Alternate Side Parking proposal rejected by CB 10

According to community, overnight parking of tractor trailer trucks is frequently an issue along this stretch of Bruckner Blvd.
Photo by Patrick Rocchio

Park this alternate side plan.

Community Board 10’s municipal services committee curbed a proposal calling for Saturday alternate side parking on Bruckner Boulevard that would in effect deter illegal overnight truck parking.

It rejected the plan which would cover the boulevard along Pelham Bay Park, from Wilkinson Avenue to Middletown Road, at its Tuesday, Sept. 11 meeting.

Besides cleaner streets, the proposal would have discouraged overnight parking by 18-wheelers by imposing no parking regs between 8 a.m. and 11 a.m.

Neighbors nix plan

It was tabled after representatives of the Spencer Estate Civic Association and Country Club Civic Association expressed concerns.

“They were concerned about losing parking spaces,” said Board 10 district manager Kenneth Kearns. “I really don’t know if they would consider it again under a separate set of circumstances.”

While the streets are cleaned routinely, mechanical brooms are often blocked from curblines because 18-wheeler trucks routinely park there overnight in violation of city laws, said Kearns.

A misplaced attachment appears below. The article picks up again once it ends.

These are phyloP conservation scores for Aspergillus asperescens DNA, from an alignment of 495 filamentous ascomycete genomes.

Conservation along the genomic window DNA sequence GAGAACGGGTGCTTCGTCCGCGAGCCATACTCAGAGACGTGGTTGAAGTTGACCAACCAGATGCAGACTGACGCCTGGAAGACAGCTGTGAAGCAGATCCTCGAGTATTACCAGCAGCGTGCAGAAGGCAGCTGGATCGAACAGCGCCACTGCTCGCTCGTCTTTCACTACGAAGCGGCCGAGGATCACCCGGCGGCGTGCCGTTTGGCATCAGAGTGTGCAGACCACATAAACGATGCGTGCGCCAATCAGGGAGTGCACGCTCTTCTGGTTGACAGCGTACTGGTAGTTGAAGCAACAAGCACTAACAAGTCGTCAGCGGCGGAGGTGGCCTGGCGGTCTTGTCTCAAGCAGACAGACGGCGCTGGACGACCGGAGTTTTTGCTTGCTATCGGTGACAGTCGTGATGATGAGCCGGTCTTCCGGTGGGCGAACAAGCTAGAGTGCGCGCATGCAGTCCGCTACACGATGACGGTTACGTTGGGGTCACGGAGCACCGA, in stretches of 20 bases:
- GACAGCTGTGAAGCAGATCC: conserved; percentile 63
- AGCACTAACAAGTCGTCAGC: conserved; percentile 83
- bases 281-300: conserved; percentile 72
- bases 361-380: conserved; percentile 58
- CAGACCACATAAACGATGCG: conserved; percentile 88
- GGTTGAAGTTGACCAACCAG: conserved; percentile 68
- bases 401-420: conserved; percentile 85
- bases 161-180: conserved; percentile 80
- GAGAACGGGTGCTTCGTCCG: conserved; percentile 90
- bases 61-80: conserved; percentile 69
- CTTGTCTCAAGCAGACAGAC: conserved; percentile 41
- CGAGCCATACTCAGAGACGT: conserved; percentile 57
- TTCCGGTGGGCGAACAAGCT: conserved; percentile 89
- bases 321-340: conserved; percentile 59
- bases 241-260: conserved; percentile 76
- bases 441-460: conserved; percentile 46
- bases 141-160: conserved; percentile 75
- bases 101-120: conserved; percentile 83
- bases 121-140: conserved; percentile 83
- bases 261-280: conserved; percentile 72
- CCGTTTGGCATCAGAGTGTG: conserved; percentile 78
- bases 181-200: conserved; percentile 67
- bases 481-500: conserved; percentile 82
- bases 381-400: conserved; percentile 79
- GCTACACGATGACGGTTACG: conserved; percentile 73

According to meeting minutes, residents expressed concern that the alternate side parking could force motorists to park on the densely populated other side of Bruckner Boulevard, hinder the passage of fire trucks, force owners to get up on Saturday morning to move their cars.

Visitors to Pelham Bay Park would also have to give up parking spaces temporarily in an area already short of parking.

Also, the proposal itself was unnecessary because Board 10 is the second cleanest board in the borough.

Chairman supports it

Board 10 chairman John Marano said that the alternate side plan could be helpful in a number of ways, including keeping the area clean for the large number of summertime park visitors, and discouraging overnight truck parking – a perennial issue at that location.

“There are reasons why we believe it could work,” said Marano. “I just feel that maybe it was not explained correctly, or misunderstood.”

Patrick Rocchio can be reach via e-mail at or by phone at (718) 742-3393

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